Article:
Fatal Parasite Uses Its Host Cell to Spread to the Body, Attacking Organs

It controls the cell to move to attack different important organs in the body, including the brain.
Fabienne Lang

Don't be fooled by the bright and pretty colors splashed across a seemingly harmless floating and flying shape. That red and purple creature is in fact a dangerous parasite that controls its host cell to move around the body to infect important organs, including the brain. 

Researchers from the Indiana University School of Medicine made this worrying discovery, and their study has been published in the journal, mBio.


A hijacking parasite

The thought of parasites makes most people's skin crawl. They're nasty little creatures that can wind up making your life a misery. To add to that list, the team at Indiana University has discovered more information about a particularly dangerous parasite, and it'll make you want to run for the hills.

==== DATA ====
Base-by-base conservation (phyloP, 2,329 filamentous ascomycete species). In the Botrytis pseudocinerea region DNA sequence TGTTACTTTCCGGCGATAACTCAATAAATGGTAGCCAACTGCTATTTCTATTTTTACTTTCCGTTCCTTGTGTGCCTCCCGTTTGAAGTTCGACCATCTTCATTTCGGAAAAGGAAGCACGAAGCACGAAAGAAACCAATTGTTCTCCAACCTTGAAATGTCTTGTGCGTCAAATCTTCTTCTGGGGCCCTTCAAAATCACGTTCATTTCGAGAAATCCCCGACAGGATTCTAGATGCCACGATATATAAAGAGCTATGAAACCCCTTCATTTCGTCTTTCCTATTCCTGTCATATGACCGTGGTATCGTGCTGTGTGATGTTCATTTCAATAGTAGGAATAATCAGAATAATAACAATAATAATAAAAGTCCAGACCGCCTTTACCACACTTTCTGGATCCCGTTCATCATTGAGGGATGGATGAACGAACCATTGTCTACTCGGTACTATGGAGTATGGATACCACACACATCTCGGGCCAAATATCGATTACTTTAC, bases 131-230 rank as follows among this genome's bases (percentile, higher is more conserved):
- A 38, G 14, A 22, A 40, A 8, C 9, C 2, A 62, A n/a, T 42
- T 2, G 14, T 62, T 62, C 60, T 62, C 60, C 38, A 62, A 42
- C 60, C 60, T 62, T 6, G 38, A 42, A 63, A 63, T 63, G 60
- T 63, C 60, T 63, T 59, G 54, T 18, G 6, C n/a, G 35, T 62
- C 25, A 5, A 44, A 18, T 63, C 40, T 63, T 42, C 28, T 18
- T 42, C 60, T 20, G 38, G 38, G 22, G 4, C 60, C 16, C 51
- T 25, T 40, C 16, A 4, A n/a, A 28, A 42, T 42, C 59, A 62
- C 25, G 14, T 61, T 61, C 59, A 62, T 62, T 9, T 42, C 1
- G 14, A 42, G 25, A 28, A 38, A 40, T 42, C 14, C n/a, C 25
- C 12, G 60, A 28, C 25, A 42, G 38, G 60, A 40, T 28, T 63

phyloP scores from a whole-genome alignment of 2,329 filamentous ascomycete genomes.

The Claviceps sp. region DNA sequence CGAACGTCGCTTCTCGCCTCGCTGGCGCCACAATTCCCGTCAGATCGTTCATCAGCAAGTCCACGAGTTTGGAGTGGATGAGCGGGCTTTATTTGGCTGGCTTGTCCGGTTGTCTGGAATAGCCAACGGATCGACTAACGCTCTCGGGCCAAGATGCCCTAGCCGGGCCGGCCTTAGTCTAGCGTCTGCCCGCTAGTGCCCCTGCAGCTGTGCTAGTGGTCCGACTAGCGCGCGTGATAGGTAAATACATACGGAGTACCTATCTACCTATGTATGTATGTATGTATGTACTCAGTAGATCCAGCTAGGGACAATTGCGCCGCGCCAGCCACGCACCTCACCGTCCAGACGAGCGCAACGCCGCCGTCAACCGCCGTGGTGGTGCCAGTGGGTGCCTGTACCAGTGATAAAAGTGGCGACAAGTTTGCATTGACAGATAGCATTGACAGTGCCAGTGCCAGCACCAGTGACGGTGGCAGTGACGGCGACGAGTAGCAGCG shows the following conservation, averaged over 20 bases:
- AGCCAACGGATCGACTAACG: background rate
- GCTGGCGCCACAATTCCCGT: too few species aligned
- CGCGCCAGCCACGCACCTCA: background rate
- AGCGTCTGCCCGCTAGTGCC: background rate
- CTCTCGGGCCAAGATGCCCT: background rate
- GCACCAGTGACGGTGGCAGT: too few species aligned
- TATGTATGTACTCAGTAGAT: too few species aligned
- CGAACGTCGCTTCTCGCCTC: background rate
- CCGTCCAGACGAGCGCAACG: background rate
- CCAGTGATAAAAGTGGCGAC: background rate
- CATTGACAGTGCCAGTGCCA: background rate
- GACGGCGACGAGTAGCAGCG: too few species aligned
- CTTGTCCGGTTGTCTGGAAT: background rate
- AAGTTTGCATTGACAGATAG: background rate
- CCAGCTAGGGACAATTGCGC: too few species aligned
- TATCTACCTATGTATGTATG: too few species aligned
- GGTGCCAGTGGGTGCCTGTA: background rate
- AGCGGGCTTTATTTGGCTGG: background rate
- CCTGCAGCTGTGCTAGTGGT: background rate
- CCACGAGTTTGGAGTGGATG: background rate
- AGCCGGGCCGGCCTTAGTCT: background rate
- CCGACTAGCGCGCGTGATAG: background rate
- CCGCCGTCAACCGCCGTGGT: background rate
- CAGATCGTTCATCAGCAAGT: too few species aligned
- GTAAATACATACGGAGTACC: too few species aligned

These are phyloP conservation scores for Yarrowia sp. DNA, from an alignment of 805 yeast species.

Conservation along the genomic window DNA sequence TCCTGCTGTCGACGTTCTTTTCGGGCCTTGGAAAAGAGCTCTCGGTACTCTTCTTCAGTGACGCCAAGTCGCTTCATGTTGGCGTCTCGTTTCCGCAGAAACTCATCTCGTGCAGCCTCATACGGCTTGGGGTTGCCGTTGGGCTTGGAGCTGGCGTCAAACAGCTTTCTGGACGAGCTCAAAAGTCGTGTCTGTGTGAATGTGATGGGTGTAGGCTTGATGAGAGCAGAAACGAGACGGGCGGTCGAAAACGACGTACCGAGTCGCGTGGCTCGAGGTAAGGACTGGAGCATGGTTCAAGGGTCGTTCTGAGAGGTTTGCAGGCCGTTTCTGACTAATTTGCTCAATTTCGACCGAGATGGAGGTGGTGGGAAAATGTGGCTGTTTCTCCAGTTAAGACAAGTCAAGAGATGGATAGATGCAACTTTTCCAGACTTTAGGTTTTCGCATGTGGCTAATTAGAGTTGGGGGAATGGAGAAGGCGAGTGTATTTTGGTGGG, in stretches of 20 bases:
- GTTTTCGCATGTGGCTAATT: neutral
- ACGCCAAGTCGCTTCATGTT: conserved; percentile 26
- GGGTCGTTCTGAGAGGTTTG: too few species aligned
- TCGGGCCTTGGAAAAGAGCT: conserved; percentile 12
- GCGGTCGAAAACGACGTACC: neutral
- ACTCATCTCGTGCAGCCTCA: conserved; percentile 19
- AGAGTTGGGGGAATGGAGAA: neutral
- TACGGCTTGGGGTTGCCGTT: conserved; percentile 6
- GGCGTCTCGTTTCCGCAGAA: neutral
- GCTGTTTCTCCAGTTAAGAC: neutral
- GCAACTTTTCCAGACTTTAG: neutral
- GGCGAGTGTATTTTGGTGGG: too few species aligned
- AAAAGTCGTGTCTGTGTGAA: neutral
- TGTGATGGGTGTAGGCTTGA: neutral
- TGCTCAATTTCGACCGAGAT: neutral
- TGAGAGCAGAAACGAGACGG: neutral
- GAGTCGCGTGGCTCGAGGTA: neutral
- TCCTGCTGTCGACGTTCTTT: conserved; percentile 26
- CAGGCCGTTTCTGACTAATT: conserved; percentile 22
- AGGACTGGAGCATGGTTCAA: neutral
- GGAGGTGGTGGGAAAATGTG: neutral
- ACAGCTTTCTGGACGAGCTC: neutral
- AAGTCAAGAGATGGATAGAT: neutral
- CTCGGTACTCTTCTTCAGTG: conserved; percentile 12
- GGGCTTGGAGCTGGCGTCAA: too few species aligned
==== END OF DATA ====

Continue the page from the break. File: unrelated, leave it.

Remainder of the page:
But the good news is that by having more information on it, the team has opened up a door for the development of new drugs to treat this infection. 

What the parasite in question essentially does is it takes control of a patient's cells as it spread around their body.

As Leonardo Augusto, lead author of the study and postdoctoral fellow at the University of Indiana explained "The parasite essentially hijacks these cells, using them as vehicles to get to various organ systems, including the brain."

"It’s like the parasite is taking the wheel of its host cell and using it to spread around the body."

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The parasite, Toxoplasma gondiiis one that infects around one-third of the world's population. The typical way to become infected by it is through cat feces. In some people, the parasite can cause life-threatening problems as it reaches up into the brain. Once in the brain, the parasite remains as a latent cyst, sitting there waiting to reactivate as soon as the immune system is a little low. 

"One of the key problems in battling an infection like Toxoplasma is controlling its spread to other parts of the body," Augusto said. "Upon ingestion of the parasite, it makes its way into immune cells and causes them to move—a behavior called hypermigratory activity. How these parasites cause their infected cells to start migrating is largely unknown."

The upcoming work is to find a treatment against the spread of such a parasite.

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